- The Washington Times - Wednesday, April 15, 2009

ROME (AP) - The governor of the American state of New Mexico said Wednesday that the world is moving toward abolishing the death penalty and urged the United States to follow.

Gov. Bill Richardson was in Rome to take part in a ceremony at the Colosseum, which was lit Wednesday night to mark his decision to end the death penalty in New Mexico. Richardson also met with Pope Benedict XVI at the Vatican.

Richardson, a Democrat, signed a bill last month abolishing the death penalty for crimes committed after July 1, replacing it with life in prison without the possibility of parole.

“I didn’t want America to continue being isolated with this position, because the world was moving in another direction,” he said. “It’s about time that America starts, along with the rest of the world, following in abolishing the death penalty.”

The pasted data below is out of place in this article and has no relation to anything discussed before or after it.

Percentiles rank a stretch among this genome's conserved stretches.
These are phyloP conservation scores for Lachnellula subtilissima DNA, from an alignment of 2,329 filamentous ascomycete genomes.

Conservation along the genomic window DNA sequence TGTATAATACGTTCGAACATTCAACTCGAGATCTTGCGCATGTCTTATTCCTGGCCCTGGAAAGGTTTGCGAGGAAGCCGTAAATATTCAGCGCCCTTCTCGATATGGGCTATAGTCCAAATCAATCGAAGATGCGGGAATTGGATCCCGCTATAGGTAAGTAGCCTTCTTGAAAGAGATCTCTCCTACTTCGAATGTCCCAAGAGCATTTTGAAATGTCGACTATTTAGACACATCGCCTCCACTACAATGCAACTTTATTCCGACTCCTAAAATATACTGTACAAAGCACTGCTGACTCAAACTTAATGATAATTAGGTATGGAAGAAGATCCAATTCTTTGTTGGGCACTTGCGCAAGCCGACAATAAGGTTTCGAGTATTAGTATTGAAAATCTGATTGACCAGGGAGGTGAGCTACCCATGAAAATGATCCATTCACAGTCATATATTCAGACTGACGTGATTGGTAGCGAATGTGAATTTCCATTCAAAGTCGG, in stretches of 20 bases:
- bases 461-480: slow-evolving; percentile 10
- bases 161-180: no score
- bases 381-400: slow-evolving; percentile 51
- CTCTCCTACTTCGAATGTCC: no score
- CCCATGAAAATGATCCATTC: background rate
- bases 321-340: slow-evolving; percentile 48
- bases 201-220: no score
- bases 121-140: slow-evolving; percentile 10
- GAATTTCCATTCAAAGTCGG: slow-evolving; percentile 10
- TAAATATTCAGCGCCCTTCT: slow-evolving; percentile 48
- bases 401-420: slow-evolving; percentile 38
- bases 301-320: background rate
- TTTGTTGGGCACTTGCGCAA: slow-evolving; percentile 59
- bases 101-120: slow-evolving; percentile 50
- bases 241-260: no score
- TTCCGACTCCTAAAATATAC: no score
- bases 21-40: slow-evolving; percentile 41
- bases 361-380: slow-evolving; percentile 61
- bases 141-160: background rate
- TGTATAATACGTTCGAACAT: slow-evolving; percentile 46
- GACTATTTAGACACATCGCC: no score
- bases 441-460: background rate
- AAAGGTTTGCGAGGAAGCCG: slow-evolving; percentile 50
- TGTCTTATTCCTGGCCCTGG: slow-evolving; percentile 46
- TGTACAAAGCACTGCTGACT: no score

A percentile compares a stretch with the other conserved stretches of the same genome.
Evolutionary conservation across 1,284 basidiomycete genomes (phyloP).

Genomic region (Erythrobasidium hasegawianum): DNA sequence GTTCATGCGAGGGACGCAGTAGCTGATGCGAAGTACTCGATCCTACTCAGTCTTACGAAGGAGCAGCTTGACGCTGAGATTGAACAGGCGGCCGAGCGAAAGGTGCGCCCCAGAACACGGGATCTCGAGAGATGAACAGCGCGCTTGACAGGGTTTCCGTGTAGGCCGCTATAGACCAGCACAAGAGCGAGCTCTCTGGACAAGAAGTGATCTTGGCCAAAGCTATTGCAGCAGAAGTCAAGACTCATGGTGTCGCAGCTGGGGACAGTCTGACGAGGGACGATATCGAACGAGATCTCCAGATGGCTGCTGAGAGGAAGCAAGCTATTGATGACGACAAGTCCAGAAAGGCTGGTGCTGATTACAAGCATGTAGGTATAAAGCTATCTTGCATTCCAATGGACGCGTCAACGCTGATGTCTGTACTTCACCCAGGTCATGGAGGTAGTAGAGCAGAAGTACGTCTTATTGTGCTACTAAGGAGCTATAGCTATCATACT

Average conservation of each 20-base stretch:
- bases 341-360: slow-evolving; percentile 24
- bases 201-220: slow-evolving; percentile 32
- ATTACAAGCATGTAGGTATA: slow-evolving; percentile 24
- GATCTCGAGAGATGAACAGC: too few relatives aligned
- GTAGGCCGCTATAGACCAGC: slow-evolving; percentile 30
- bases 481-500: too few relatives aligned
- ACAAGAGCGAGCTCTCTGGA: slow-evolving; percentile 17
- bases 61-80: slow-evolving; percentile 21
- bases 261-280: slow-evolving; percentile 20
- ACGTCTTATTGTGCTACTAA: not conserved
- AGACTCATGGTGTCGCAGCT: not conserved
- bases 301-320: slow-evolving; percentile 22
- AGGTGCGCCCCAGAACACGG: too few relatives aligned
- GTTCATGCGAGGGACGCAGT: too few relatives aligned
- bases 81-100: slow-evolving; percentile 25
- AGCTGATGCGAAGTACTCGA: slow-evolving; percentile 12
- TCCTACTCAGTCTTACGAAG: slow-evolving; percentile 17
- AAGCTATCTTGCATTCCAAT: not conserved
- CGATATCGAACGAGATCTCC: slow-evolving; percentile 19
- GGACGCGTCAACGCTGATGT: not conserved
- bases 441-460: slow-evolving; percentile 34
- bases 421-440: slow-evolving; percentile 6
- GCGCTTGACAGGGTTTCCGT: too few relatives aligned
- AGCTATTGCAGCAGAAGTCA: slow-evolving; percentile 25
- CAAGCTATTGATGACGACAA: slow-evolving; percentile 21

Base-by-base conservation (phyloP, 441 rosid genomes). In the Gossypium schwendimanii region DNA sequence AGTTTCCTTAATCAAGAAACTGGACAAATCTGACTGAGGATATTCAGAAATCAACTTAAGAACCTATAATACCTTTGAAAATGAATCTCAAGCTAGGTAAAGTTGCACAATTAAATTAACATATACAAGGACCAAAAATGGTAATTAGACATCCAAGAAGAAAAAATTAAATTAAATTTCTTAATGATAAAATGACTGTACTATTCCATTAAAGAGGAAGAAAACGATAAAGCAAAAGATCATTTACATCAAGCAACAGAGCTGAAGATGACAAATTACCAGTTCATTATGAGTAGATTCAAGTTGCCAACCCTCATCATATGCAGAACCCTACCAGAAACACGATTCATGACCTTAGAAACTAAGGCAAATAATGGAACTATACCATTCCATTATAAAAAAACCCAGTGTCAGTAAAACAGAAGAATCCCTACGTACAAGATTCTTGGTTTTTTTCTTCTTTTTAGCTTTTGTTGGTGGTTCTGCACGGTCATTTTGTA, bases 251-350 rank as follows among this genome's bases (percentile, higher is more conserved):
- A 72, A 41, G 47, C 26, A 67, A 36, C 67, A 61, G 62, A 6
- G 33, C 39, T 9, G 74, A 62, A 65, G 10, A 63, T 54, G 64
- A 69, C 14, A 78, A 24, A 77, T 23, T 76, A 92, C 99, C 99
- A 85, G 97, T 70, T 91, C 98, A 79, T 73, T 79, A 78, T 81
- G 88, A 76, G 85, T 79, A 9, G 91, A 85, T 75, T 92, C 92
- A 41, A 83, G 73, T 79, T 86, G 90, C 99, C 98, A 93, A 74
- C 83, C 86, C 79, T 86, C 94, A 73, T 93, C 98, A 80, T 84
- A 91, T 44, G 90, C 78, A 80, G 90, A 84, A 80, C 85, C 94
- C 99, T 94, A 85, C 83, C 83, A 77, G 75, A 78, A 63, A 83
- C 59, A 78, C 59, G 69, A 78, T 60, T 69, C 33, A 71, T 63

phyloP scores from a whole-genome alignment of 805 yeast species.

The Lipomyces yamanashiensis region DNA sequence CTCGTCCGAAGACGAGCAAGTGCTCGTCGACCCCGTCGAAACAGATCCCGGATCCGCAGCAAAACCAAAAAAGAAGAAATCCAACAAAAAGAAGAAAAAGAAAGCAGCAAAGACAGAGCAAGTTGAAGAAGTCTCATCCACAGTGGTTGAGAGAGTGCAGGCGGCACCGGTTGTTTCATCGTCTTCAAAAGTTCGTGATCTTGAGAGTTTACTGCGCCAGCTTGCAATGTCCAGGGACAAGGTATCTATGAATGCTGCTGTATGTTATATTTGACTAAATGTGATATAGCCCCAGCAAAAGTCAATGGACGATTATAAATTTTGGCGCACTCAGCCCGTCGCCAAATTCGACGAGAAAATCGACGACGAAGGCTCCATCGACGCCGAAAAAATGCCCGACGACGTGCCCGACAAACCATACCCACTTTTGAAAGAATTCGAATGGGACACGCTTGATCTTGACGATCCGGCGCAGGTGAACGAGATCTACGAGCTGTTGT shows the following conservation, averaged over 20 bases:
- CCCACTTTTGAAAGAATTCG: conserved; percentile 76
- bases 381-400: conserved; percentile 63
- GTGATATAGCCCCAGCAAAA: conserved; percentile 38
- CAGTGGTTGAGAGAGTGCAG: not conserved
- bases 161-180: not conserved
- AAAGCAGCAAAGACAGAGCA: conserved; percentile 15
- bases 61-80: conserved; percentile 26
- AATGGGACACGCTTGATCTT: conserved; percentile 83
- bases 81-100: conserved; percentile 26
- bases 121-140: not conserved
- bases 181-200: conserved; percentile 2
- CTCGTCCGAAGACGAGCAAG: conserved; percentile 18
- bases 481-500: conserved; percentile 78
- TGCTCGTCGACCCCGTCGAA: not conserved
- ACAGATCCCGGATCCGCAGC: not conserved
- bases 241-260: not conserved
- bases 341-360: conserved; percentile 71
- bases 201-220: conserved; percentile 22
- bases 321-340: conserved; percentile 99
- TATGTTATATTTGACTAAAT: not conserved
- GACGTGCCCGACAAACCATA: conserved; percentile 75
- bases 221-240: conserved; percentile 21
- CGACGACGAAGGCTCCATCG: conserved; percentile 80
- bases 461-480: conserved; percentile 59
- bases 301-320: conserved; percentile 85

He spoke at a news conference organized by the Sant’Egidio Community, an international lay organization of the Roman Catholic Church that opposes capital punishment.

New Mexico became the second state to ban executions since the U.S. Supreme Court reinstated the death penalty in 1976. New Jersey was the first, in 2007.

Richardson met with the pope at the end of Benedict’s weekly general audience at the Vatican. He said the pontiff was informed of the bill and was “very positive, and thanked me for that.” The Vatican opposes the death penalty.

The Colosseum has become a symbol of the global fight against capital punishment. Since 1999, the ancient Roman arena has been illuminated every time a death sentence is commuted somewhere in the world or a government abolishes capital punishment.

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